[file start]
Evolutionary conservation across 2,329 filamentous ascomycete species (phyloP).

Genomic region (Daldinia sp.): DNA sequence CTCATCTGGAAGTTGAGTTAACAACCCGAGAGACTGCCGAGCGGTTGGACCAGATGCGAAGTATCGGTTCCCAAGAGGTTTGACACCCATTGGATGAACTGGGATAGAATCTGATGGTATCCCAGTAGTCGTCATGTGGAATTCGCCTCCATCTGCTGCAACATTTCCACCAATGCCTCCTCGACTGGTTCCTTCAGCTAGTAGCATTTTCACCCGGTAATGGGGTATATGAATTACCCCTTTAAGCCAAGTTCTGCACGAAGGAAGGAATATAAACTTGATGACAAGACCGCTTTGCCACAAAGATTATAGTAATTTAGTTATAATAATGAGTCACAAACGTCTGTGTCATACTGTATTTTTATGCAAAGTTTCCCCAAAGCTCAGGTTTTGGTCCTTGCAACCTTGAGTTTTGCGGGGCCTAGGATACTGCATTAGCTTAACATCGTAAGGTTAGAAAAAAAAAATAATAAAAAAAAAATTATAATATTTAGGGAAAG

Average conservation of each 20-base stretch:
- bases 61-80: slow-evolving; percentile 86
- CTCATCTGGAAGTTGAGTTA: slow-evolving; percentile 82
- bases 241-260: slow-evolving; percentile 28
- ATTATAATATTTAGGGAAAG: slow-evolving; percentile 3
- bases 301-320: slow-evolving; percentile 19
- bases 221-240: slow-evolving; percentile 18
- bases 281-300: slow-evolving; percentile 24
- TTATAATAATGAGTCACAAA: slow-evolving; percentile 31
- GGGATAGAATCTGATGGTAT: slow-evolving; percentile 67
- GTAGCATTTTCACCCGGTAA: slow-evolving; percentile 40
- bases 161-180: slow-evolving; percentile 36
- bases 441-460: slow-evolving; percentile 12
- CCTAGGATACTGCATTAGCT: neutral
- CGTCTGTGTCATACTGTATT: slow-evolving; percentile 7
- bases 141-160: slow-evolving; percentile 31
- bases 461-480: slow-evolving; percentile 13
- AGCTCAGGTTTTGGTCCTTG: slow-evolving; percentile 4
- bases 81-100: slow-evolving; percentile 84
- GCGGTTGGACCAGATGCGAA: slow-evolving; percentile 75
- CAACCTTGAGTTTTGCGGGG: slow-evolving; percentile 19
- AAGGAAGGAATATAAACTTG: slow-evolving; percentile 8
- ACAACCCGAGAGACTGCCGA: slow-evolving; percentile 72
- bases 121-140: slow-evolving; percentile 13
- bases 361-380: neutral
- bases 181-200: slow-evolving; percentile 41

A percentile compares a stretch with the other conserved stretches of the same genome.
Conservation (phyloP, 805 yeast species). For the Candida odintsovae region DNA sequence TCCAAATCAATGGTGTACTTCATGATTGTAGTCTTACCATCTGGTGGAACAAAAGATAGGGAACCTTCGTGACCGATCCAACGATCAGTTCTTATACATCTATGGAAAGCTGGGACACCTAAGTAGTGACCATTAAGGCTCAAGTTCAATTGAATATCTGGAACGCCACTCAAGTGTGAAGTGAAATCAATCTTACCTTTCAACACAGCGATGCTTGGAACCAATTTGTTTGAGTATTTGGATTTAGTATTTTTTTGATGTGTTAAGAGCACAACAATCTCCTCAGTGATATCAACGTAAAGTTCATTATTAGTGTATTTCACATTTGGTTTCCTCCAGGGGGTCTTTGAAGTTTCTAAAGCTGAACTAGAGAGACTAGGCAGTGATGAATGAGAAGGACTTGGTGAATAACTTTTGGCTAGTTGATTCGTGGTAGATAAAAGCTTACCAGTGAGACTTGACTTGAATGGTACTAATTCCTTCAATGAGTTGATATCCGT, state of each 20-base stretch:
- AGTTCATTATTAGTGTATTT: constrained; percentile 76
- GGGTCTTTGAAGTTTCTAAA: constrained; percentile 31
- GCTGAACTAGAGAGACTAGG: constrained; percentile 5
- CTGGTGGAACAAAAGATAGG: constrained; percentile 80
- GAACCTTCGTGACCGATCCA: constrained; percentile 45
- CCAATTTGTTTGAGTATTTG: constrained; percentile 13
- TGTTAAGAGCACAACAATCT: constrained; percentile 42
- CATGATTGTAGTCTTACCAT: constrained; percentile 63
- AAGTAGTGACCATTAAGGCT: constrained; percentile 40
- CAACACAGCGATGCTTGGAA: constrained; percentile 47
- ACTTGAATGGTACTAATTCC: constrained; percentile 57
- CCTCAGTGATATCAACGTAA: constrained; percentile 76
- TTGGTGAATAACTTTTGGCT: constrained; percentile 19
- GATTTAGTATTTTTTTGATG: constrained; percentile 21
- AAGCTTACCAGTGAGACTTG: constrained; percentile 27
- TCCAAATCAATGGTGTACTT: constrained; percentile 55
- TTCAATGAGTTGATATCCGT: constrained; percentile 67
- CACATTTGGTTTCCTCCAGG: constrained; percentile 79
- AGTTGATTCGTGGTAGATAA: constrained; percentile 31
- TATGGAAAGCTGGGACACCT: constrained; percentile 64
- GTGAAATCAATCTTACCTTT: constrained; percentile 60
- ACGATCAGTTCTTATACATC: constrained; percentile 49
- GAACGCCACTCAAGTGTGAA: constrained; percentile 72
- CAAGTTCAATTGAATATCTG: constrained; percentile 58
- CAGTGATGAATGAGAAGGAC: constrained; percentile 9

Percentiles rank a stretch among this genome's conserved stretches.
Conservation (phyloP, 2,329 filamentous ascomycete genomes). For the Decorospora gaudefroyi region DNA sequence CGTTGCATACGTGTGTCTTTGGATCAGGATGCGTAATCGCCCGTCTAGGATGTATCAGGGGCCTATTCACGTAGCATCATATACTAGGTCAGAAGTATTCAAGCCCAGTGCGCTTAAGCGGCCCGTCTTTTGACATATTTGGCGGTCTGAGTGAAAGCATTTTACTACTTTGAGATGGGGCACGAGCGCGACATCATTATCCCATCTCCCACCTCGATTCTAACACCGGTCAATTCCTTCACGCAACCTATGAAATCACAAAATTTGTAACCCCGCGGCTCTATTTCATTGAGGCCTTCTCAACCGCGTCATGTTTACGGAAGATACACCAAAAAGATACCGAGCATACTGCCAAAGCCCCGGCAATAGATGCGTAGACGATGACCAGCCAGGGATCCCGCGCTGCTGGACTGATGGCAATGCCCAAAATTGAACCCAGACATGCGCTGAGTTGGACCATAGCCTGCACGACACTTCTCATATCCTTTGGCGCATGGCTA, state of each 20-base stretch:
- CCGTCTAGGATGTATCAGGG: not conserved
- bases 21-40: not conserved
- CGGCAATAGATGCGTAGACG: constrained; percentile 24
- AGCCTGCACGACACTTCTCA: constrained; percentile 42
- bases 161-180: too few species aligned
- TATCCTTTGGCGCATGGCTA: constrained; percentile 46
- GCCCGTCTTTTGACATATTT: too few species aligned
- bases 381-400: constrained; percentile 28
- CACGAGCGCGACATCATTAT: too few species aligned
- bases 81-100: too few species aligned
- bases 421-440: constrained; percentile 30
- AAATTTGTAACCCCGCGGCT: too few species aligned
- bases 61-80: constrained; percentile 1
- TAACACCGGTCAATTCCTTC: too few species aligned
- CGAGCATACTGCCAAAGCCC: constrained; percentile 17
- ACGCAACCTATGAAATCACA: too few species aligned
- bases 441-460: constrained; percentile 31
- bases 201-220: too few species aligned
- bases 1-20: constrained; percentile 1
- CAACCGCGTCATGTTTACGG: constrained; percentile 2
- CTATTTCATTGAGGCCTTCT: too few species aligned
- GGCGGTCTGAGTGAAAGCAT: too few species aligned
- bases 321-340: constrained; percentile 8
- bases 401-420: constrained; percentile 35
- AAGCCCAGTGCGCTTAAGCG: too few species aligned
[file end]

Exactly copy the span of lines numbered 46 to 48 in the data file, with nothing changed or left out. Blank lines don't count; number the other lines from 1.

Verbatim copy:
- TCCAAATCAATGGTGTACTT: constrained; percentile 55
- TTCAATGAGTTGATATCCGT: constrained; percentile 67
- CACATTTGGTTTCCTCCAGG: constrained; percentile 79